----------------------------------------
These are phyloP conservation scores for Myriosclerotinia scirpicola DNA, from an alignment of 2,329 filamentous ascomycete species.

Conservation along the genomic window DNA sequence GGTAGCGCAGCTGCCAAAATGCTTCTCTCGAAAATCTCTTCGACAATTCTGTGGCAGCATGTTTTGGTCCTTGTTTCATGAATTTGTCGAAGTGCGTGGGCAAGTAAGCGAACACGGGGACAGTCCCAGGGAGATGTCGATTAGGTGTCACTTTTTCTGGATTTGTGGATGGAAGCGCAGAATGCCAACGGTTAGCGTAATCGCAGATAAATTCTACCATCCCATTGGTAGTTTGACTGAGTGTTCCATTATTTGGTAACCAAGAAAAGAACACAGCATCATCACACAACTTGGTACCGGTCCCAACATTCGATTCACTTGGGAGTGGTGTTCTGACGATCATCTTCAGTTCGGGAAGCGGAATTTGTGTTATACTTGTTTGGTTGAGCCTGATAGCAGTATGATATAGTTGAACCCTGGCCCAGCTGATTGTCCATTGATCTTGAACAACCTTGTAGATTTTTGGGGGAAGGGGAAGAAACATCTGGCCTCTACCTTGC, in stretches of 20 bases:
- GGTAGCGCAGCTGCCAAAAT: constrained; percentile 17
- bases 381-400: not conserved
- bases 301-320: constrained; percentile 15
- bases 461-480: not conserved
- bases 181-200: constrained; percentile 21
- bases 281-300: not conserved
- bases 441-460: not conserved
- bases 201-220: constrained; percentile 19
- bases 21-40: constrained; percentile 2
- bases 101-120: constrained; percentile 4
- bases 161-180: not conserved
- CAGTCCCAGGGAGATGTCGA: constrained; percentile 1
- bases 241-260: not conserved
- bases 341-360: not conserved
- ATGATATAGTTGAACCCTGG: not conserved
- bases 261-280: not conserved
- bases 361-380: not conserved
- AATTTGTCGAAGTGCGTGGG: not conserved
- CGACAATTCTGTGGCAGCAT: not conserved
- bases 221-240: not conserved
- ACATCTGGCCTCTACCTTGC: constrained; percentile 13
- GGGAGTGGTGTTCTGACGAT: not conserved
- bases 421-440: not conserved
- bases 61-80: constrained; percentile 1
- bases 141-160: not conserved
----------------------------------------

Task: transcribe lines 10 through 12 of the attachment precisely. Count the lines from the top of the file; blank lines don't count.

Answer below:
- bases 201-220: constrained; percentile 19
- bases 21-40: constrained; percentile 2
- bases 101-120: constrained; percentile 4